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Are Top-Tier Colleges Worth It?


For high school students (and their parents), attendance at the nation’s most elite universities has long been seen as a golden ticket to prosperity and lifetime job security. But is that golden ticket really worth the price? The New York Times has questions:

While some students will be able to go to college only if they receive financial aid and others have the resources to go wherever they want, most fall into a middle group that has to answer this question: Do they try to pay for a college that gave them little financial aid, even if it requires borrowing money or using up their savings, because it is perceived to be better, or do they opt for a less prestigious college that offered a merit scholarship and would require little, if any borrowing? It’s not an easy decision.

The average cost of tuition at a private college is $29,056. That high price is worth it only if it guarantees significantly higher wages post graduation. Unfortunately, two studies have found that that’s not necessarily the case: Students of equal intelligence perform about the same economically, regardless of the school they attend—with one important exception: students from disadvantaged backgrounds benefit from attending a more elite school. For the rest, an elite degree doesn’t seem to offer much beyond prestige.

This news isn’t entirely surprising to us. Particularly gifted students have always found ways to succeed regardless of the school they attend. Indeed, for a special few, college isn’t even necessary at all—a fact the Thiel fellowship, which offers $100,000 to young entrepreneurs in lieu of college, taps into.

Even if there were some sort of special advantage to an elite education, given the changes sweeping through higher ed today we would expect that secret ingredient to leak in the future. The rise of MOOCs and other online courses will make it easier for a wider range of students to gain access to top-flight courses, judged on a “stuff learned” basis.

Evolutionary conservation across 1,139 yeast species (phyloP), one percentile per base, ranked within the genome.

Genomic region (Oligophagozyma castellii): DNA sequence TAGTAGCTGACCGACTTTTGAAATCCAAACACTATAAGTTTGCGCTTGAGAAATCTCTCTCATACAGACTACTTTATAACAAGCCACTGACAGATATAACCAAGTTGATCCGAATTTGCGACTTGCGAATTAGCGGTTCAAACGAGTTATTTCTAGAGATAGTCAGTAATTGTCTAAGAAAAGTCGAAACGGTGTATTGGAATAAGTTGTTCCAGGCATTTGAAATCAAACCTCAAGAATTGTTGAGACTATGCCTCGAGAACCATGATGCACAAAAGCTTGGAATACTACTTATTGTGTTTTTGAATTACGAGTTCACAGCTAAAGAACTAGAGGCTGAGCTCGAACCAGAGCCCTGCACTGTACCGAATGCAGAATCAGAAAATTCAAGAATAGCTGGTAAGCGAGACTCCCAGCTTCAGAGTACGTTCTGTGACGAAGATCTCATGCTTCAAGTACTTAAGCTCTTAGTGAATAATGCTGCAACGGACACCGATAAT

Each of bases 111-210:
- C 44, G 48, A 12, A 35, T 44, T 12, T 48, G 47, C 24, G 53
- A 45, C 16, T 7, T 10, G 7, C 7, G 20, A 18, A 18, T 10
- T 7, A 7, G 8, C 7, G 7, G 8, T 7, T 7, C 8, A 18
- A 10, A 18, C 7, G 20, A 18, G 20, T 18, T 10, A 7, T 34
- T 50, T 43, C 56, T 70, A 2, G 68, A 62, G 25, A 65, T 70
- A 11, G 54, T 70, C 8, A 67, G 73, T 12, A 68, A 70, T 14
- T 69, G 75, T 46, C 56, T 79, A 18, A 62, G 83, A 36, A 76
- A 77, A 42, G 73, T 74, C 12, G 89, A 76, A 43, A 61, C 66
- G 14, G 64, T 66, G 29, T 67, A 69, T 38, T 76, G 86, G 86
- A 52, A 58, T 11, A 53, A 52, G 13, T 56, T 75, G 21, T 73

The average student still benefits from attending college, but shelling out big bucks for a degree from a big-name school may not be worth it if you’re looking for future earning potential.

[Image courtesy of Shutterstock]

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  • Luke Lea

    Places like Harvard and Yale — those are elite gateway institutions. You can’t measure their worth in dollars and cents. It’s about opening doors and forming lifelong networks in the must influential circles of society. If you get a good education in the process, which is by no means assured, why that’s just an added bonus.

  • Anthony

    Every current Supreme Court Justice has a connection to Harvard or Yale; Justice Ginsburg attended Harvard and transferred to Columbia Law after her husband obtained a job in NYC. This is pretty incredible. There is not a single justice from Stanford, U of C, Penn etc, let alone a school outside of “the top ten.” This is in spite of the fact that fmr. Justice Stevens – who is an alumnus of Northwestern Law – has said that the law clerks that he has hired from somewhat less prestigious schools have done as good a job as his Harvard and Yale grads.

  • dmoelling

    Check out the distribution of Yale undergrad degrees. It’s on line. I was astonished that contrary to my expectations there were only handfuls of physics, language, women’s etc studies, geology, arts, and others. Our erstwhile masters are mostly in polysci and economics and history. The next group are future doctors and bioscience. No wonder students are paying big bucks to yet the entry ticket to a well paid life as functionaries and crony capitalists

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